Yuan Wright: First, when I look at this, this is an incredibly small sample size. I’d want to know how long this test has been running. Really, I think it’s too small to even call. When we’re using Test&Target for a very large side we definitely try to use 200 plus conversions each recipe before we start to look at the results because there’s too small a sample size. The statistical randomness is something you guys are very, having stats, this doesn’t look like enough sample size to call results, from what I can tell.
Lukas: This looks like a sample size that’s too small to even run tests on your website. If this is what you got in a few weeks-
Peep: Let’s say I’m starting to run a test and already three days in it’s like, “Hey, I’m seeing a trend here.” and my CEO is saying, “Yeah, we’re agile. We need to test faster.” So can I spot a trend? You can just say no.
Matt: You can think maybe you have a trend. I don’t know, but again this just gets back to the question that we take convenient samples. If you haven’t sampled at least over the normal period of your traffic, then you really don’t have enough data yet to assess marginal efficacy.
Peep: Awesome, so when should I use A/B test? When should I do a multi-variant? When should I do bandits?
Yuan: Yeah, I can talk a little bit about that one, and feel free to add in there. Bandit, I will leave it to Lukas.
For A/B testing I try to use something fairly simple, just to recipe, or I actually try to use a one inch major side changes, one that’s touching a lot of things. The multi-variant wouldn’t be able to scale all the change element. I would just use a simple A/B, but then leveraging the segmentation, too, as I think you both talked about, look at them before, look at the new versus repeat marketing channel, different segments of customers and how they behave.
I use multi-variant, usually depends on a different tool. For example if you use Test&Target they give you a contribution element, but they really don’t give you, basically you run a . . . with multi-variant you have to run the A/B adding all this together because they do a Taguchi method, which is sampling, for example if it’s 3×3 they give you eight recipes, but the combinations actually are 27. So what it does, it uses the Taguchi method.
So they give you the contribution of each success element, but they didn’t necessarily have one recipe having all the success in there. So you have to do another A/B, so it’s complicated. I try to just run A/B. I would rather it just be something simple I can get to it, rather than a really complicated thing that I can’t read the results on. That’s just my personal preferences.
Peep: All right, so on the eCommerce side, lots of different types of pages.
Lukas: Are you in a hurry, Peep?
Peep: I am. We need to get through lots and lots of questions. On an eCommerce stats side, I have lots of pages, product card, whatever. So if I have these multiple tests running on all these different types of pages, but we’re measuring the same goal, does that make sense?
Peep: I had a test where B beat A, and I implemented it, but six months down the line I’m like, “Is the uplift still there a year later?”
Lukas: You should be worried about C. That beats B and A.
Peep: Well, I have a SaaS product and I’m spending money to acquire customers, and there’s a free trial signup, but actually I’m making money when the trial period ends and they become a paid conversion, actually paying user. So how do I know that these trial signups actually become paying customers? How can I run tests that measure that?
Lukas: You either test for a very long time or you find a proxy that indicates whether people are going to stay. So I don’t have a SaaS product, but I can imagine that if people used the product for the entire month or maybe the first five days, then that’s a good indication that they will buy in the end.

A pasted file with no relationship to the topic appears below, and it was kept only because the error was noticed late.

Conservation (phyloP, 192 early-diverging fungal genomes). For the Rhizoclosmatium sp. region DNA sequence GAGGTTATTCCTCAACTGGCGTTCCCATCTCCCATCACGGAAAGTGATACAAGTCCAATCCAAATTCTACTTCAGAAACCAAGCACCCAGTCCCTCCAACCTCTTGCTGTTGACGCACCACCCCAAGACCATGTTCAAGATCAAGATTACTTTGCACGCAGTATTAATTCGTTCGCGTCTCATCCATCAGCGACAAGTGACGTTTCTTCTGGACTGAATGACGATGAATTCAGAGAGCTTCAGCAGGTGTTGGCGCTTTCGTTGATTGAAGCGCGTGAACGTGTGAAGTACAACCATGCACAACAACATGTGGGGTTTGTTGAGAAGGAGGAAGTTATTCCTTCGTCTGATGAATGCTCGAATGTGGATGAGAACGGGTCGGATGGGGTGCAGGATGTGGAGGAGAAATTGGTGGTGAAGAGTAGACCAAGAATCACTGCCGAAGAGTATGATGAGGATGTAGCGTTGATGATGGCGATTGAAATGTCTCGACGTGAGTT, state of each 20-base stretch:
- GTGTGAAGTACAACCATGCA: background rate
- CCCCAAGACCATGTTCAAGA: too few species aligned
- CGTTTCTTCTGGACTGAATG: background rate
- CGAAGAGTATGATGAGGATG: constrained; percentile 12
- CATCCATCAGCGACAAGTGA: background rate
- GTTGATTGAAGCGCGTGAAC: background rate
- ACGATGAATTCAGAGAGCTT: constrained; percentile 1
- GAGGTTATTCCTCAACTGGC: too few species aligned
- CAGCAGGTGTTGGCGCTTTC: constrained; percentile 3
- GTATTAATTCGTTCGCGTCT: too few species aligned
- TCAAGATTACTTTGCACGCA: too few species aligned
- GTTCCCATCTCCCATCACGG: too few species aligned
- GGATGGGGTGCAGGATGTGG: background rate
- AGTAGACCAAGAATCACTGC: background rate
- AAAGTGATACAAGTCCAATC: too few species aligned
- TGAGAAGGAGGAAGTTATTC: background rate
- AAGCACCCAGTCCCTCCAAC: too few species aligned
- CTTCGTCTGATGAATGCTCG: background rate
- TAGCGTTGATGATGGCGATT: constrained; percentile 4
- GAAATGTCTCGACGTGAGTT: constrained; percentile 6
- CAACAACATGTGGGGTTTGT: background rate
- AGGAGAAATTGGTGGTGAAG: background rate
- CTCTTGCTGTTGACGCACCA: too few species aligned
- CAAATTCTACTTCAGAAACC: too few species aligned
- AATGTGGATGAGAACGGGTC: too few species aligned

So you can test for a proxy metric rather than the end goal and you can test faster, but ideally you want to test for a metric that’s really indicative of your bottom line. So in this case you would want to run longer.
Netflix runs tests for three months because they want people to stay with Netflix. That’s their target and they use proxies to decide whether they’re going to keep the test running or kill it early, but in the end that’s what they’re optimizing for.
Yuan: For this one if I add one more thing here, it looks like it’s three during pretrial, but you wanted to look the paid conversions, right? This is a customer lifetime value. So you want to look at a little bit longer time. This is when the attribution kicks in, right? You really want to watch, after 30 days do they return? Do they reject? Do they continue to B? What’s the lifetime value of the customer? I would look a little bit further, beyond A/B testing results, but look at your back end system to understand the long term value or engagement of such customer.
Peep: All right. I have a page. Let’s say it’s a product page. Can I run an A/B test on the same page while I bandit? Let’s say I’m bandit testing button color, or whatever, and A/B testing copy at the same time on the same page. Can I do it and do you recommend it?
Yuan: Yeah, this one you can probably run a, I would suggest just one layout, one call to action. I would make it a 2×2 because this is basically ABCD results you can get pretty quickly. I would do a 2×2 multi-variant and get this done.
Peep: Let’s say that you’re testing an element where there’s no learning to be had. Let’s say I’m testing a photo. I don’t know which photo is going to work the best, but whatever the photo is going to be about I am not necessarily going to learn much about it. So does it make sense that I’m running bandits on those things and then A/B testing stuff that I can learn from?
Lukas: These questions are interesting, but what if your competitor is running a bandit? He’s influencing conversion on your site. Do you worry about your competitor running a test? No, you don’t. You randomize samples, and yes, there are issues with that, but you can’t take all these things into account. Feel free to disagree.